Economists generally agree that high budget deficits today will reduce the growth rate of the economy in the future. Why? Do the reasons for the high budget deficit matter? In other words, does it matter whether the deficit is caused by lower taxes, increased defense spending, more job-training programs, and so on? In your analysis, what role do fiscal and monetary policies have in causing higher or lower budget deficits? How do budget deficits affect overall long-term economic growth and the debt that the U.S. has to contend with?
A budget deficit means that the government has spend more money that it has taken in. This money is borrowed, and this drives up interest rates. Higher interest rates discourage business expansion and limit investment in infrastructure. Over time, this limits economic growth. If the deficit is caused by lower taxes the effect may be mitigated, as lower taxes encourage business growth. Job training programs could also help because a better trained workforce contributes to economic growth. Increased defense spending may offset economic slowdown temporary, but does not set the economy on a better track - the effect lasts only as long as the spending.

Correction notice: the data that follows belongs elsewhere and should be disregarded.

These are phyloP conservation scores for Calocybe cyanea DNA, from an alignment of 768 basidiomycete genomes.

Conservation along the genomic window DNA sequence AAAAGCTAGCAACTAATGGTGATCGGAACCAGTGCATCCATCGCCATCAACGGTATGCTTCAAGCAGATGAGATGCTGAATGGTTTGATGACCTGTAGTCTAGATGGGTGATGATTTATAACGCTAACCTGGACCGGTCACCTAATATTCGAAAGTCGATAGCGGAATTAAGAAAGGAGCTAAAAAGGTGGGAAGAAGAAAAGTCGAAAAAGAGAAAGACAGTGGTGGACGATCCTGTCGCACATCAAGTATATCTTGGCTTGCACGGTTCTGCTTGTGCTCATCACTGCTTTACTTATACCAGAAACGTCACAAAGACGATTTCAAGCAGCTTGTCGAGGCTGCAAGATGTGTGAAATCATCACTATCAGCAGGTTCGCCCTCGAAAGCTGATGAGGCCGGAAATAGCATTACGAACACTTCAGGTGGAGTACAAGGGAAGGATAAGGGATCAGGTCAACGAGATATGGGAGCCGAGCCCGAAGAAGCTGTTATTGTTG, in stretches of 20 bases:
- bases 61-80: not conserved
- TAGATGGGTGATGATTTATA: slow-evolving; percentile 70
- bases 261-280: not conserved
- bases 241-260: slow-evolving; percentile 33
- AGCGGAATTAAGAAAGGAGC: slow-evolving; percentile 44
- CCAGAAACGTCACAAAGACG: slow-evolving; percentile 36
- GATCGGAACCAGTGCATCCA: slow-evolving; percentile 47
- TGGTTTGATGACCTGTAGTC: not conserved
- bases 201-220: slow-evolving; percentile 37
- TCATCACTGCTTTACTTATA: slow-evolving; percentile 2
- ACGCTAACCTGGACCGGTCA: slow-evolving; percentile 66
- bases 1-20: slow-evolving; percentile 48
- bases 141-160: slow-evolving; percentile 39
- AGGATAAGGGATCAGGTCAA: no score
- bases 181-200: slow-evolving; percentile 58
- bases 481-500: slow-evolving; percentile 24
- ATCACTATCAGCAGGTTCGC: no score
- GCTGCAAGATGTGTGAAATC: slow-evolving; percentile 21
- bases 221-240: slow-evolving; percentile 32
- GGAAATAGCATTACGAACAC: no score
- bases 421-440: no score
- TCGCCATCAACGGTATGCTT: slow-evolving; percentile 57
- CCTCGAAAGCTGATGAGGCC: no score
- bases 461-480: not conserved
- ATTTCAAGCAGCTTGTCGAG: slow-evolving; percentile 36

Expansionary fiscal policies generally cause the deficit to increase because it requires the government to inject money into the economy. Fiscal policy ...
Fiscal and monetary policies and budget deficits; Debt and long-term economic growth